Diabetes Drug Recalled Due to High Levels of Substance that 'Could Cause Cancer,' FDA Says
A drug commonly used to treat type 2 diabetes has been recalled due to cancer concerns.
This week the Food and Drug Administration announced that Marksans Pharma Limited has expanded its voluntary recall of metformin hydrochloride sustained release tablets. It has been determined that an additional 76 unexpired lots may contain NDMA levels - classified by the FDA as a "probable human carcinogen (a substance that can cause cancer)" - in excess of acceptable daily levels.
The recall applies to metformin tablets in packs of 500 mg and 750 mg, both cream-colored and embossed with either “101” or “102” on one side and plain on the other. Please visit the FDA website for more information.
FDA metformin hydrochloride prolonged-release tablets
While the FDA does not know how long patients may have been exposed to higher levels of NDMA, they do not believe that "short-term exposure" would "increase the risk of cancer".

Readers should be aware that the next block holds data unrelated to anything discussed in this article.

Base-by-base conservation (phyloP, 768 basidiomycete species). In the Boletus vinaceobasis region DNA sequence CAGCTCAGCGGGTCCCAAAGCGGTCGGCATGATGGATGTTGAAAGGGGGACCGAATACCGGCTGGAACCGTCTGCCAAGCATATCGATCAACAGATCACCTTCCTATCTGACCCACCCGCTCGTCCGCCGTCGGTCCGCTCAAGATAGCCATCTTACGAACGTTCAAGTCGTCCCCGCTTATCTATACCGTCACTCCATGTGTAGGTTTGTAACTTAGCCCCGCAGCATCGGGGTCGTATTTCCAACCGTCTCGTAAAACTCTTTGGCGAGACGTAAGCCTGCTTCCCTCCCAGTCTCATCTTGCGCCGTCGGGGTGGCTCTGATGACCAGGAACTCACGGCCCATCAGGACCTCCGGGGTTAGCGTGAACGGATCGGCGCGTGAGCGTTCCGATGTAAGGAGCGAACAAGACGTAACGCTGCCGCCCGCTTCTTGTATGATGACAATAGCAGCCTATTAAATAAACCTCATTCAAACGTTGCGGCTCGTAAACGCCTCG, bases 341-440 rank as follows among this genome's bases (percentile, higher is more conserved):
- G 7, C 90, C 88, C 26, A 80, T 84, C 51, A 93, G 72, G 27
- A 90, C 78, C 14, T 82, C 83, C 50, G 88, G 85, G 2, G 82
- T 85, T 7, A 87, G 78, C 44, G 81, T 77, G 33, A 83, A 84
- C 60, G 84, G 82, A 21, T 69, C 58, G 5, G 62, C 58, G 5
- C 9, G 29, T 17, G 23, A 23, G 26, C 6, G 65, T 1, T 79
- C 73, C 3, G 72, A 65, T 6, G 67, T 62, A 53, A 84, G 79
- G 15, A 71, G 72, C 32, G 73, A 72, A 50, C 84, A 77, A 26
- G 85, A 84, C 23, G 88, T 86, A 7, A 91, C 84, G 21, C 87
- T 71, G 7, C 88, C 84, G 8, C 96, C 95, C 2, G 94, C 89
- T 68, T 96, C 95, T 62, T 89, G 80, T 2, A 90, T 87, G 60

They also say the recall was initiated "out of caution" and the pharmaceutical company has received "no reports of adverse events related to this recall."
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Patients currently taking the recalled metformin have been instructed to continue on the prescription pending alternative treatment by a doctor or pharmacist. "It could be dangerous for people with type 2 diabetes to stop taking metformin without talking to their doctor," said the FDA. "Patients should return unused recalled metformin to their pharmacist when they receive their new medication."
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A first recall of metformin hydrochloride prolonged-release tablets was announced in June.
Last year, a number of additional metformin products were also found to contain higher levels of NBMA, and the FDA is currently investigating the "root cause of the contamination."
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